How would you complete the following sequence, until point 10?
Any help would be appreciated.
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As others have stated in the comments, you would continue like this:
Note: "a couple" doesn't always mean exactly two, although it often does.
As mentioned by Mick in the comments, thrice is quite old fashioned and while most people in the UK would understand, it's not commonly used.
You might also reference the fact that 12 is also known as a dozen (and therefore 6 is half a dozen):
There are also some other ways to reference numbers of "things" which don't really apply or work in the "times" example (some of which are a little archaic and more likely to be seen in literature or poetry than in everyday conversational speech/writing):
In the UK, we also have some slang for certain amounts of money:
There are a load more which originated in cockney rhyming slang, but those above are the most common.
Anyway, I've gone quite a bit off-topic there, but hopefully answered your question and gave you a little additional insight as well.
Anyone who plays DROD knows it's:
Edit: Just to clarify, these are - indeed - protologisms. In DROD, they're used to indicate room coordinates (for comedic effect, instead of common notation), e.g. "Twice North, Septence West".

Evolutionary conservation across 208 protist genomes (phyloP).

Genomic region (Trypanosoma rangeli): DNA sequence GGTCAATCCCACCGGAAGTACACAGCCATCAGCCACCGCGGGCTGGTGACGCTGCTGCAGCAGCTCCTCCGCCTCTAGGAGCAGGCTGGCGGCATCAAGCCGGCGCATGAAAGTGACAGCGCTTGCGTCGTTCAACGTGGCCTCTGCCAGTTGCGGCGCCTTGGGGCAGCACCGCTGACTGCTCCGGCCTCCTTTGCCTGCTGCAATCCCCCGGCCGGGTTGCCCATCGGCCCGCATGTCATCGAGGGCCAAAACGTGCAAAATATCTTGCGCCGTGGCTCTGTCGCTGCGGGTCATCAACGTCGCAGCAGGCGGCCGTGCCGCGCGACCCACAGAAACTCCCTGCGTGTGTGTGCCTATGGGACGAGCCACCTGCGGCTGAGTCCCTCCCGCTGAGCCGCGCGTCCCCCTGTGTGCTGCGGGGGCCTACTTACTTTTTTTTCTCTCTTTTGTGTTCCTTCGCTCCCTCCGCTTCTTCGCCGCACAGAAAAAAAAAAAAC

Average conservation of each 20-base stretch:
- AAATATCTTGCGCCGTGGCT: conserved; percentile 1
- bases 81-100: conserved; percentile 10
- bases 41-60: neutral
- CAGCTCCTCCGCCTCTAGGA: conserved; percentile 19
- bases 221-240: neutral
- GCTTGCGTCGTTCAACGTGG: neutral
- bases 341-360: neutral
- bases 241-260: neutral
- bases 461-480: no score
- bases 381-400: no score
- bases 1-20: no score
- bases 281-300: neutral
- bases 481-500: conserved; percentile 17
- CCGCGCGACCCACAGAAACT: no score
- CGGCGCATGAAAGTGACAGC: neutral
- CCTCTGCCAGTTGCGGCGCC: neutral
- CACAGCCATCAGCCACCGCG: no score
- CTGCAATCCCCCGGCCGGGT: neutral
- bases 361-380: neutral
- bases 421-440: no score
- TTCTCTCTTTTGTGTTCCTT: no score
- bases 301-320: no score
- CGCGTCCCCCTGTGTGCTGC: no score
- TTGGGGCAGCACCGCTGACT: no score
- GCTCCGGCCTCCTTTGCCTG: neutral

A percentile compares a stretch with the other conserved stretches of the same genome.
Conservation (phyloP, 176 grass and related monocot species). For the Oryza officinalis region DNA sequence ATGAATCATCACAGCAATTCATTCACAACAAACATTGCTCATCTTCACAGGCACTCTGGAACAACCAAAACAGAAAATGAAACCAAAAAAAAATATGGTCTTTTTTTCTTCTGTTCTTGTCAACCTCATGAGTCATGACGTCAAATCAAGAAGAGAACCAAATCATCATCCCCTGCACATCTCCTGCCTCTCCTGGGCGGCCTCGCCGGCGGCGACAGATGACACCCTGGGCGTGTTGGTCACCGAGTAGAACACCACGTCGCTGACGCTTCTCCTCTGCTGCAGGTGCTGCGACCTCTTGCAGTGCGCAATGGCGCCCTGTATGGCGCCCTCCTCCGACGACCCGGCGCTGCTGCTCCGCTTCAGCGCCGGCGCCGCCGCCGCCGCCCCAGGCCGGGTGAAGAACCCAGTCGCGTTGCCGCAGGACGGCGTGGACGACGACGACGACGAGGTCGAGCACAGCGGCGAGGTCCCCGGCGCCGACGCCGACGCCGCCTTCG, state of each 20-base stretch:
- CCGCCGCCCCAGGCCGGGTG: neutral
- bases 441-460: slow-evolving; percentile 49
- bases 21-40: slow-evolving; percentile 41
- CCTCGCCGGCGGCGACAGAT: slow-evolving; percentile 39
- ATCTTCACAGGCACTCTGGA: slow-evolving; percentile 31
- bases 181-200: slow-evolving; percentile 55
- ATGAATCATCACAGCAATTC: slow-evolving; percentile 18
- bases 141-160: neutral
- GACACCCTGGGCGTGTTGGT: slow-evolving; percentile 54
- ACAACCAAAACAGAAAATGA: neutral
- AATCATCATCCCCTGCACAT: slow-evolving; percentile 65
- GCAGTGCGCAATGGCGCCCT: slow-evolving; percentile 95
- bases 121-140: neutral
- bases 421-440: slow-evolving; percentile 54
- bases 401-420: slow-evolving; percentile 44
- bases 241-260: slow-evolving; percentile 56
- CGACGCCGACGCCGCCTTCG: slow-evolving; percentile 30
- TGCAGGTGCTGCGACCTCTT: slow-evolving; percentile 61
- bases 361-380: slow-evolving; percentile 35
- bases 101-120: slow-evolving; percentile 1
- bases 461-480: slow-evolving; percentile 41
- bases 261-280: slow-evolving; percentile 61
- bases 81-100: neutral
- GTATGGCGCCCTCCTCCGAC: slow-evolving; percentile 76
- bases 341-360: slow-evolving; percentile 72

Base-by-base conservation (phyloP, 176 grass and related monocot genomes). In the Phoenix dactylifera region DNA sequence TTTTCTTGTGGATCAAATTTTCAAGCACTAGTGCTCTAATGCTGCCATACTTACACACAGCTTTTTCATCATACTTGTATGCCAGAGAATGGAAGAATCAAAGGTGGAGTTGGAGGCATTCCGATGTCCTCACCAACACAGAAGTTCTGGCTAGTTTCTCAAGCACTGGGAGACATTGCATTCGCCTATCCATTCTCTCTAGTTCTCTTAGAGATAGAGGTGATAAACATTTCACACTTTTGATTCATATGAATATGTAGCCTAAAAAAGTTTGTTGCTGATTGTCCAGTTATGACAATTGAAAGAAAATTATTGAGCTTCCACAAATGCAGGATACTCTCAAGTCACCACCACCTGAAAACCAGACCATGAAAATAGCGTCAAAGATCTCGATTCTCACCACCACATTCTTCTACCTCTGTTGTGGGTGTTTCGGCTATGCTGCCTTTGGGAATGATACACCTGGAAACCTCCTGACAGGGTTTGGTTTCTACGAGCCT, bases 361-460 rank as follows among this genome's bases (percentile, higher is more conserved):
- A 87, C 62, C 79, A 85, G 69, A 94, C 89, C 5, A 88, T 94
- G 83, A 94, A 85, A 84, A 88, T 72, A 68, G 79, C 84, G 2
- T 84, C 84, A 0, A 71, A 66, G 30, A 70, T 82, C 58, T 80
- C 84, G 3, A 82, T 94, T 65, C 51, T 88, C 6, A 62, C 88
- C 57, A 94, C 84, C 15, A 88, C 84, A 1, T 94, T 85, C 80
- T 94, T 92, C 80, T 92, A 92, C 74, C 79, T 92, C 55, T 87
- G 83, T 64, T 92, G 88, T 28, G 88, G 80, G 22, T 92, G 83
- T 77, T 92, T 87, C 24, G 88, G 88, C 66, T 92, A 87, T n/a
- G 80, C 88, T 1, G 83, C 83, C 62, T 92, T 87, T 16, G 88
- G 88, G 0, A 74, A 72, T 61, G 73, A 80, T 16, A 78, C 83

Sorry for the confusion - I should've mentioned it's not standard language.
"Nothing! These three are the only words of their type, and no further terms in the series have ever existed." Oxford dictionary
But you can use tuples,
Names for tuples of specific lengths:
5 quintuple pentadruple
6 sextuple hexatruple
11 undecuple hendecuple
Something that other answers have not mentioned is the use of "fold":
Merriam-Webster does mention that "twofold" means
having two parts or aspects
So "onefold, twofold ..." should be useable as an alternative sequence here.
Quick note: "thrice" is already rarely used! Quarce can be used to denote 4 times, but it also (extremely!) rarely used.